First, can you imagine how harrowing this experience must have been for Marcus? In the span of just one year, a young 15-year-old with no prior behavioral problems is thrown into the court system, removed from his school environment, branded as a “troublemaker,” falls behind academically, and now has a record. And he’s arguably one of the lucky ones — his sentence could have been much worse.

I want to say this again: he was 15. Do you remember how much stupid shit you did at 15? Teenagers make mistakes. They’re practically hard-wired for it. To go through the agony of being tried in a court of law seems excessive.

Second, I can say that this experience changed me as a person too — I woke up to the existence of intentionally-created systems working against kids like Marcus, and the vast inequities plaguing communities like the one that he comes from. This case alone offers a glimpse into some of the many injustices prevalent today:

  • Marcus was put in our justice system simply for possession of weed. This marks a trend started by the “War on Drugs” decades ago that continues today, wherein we impose harsh punishments and sentences for drug possession. Many authors of those legislative actions have privately or publicly conceded that these laws were designed to disproportionately target minorities and residents of low-income communities.
  • Note the attitude of the community advocate vs the prosecutor— in the latter, we see an assumption of guilt, and an insistence that “troublemakers” must be punished. It’s likely that this attitude may have been racially motivated. Black students are suspended and expelled at higher rates than their white peers (despite no evidence that they engage in misconduct more often), and this is correlated to implicit biases and assumption of guilt.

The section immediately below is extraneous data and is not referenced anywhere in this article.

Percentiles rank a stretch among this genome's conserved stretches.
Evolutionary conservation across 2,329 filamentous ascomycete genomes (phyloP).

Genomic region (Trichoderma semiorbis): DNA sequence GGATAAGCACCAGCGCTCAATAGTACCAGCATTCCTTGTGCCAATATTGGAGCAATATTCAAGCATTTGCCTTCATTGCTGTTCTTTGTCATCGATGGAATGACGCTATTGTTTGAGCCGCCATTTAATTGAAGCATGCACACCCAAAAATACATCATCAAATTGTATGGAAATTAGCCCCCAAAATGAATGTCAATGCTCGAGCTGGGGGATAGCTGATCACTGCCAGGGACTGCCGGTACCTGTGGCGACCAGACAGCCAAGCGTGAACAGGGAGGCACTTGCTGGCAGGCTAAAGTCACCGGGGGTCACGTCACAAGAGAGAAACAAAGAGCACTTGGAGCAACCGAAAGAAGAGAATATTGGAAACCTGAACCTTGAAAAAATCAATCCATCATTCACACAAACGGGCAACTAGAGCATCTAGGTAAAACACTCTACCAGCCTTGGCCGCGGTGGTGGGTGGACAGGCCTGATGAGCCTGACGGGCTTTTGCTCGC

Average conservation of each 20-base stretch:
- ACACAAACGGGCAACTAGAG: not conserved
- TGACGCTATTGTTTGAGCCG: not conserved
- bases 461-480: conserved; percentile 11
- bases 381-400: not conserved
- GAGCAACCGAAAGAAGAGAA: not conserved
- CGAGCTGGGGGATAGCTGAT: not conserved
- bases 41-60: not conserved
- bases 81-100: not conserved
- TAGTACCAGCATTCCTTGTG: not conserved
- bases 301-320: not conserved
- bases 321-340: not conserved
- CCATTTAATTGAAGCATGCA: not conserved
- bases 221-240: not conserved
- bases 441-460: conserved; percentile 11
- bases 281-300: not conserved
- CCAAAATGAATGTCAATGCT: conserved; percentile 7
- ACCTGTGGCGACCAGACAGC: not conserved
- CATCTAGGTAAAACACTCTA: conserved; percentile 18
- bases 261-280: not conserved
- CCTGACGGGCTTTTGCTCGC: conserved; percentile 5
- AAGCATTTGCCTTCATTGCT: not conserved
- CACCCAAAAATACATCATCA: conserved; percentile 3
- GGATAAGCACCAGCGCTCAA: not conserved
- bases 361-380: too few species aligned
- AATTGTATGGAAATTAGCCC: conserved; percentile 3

• There’s a trend among schools that serve low-income communities to enforce harsh discipline. This mentality is often coupled with the “no excuses” models that are prevalent among charter schools. Unfortunately, this often results in a culture of pure obedience, something that upper-class (and by corollary, mostly white) students don’t have to endure. This means severe consequences for mistakes that could arguably be corrected through other mechanisms. What would have happened if Marcus were in a private school? Or in a state or school system that didn’t believe in such harsh punishment?
  • Punitive disciplinary ideologies in schools contribute to a pervasive problem known as the school-to-prison pipeline. Students like Marcus who are expelled from their schools fall behind academically and are at a higher risk of exhibiting antisocial behavior or getting involved in criminal activity in the future.

Third, I mentioned that I have regretted reporting the student to my school officials. One could argue that I did what I was required to do in that situation (indeed, the faculty was explicitly instructed to report any student possessing weed). Yes, I technically did the right thing according to our school policies.

But an ethical dilemma arises from this situation. It is also a teacher’s responsibility to cultivate happy, successful students.

Knowing what I know now — that the consequences of reporting the action would be so dire, how should my duty to report my student pair up against my obligation to ensure my student’s success?

There’s a lot of attention being drawn to restorative justice practices, an alternative to the “no excuses” model that abandons the idea of immediate punishment and instead focuses on how the student can be coached to positive behavior. Could I have positively redirected my student into understanding potential consequences for his action? Could I have dug deeper into the root of Marcus’ drug possession and helped him identify better choices? Could I have asked him to flush the marijuana down a toilet?


I am not in touch with Marcus, and I have no idea where he is now. I’m sure it’s hard to measure how this incident impacted the next 5 years of his life, but I sincerely hope that he was able to move on from this experience and not let it define him.

I hope that we can continue to re-think the attitudes we hold around the need for swift justice and harsh consequences, and instead focus more on allowing second chances for our students, creating teaching moments instead of reflexively doling out punishments, and hopefully even rolling back some of the regressive local, state, and federal policies that have devastating long-term consequences on our nation’s children and that disproportionately affect our students of color.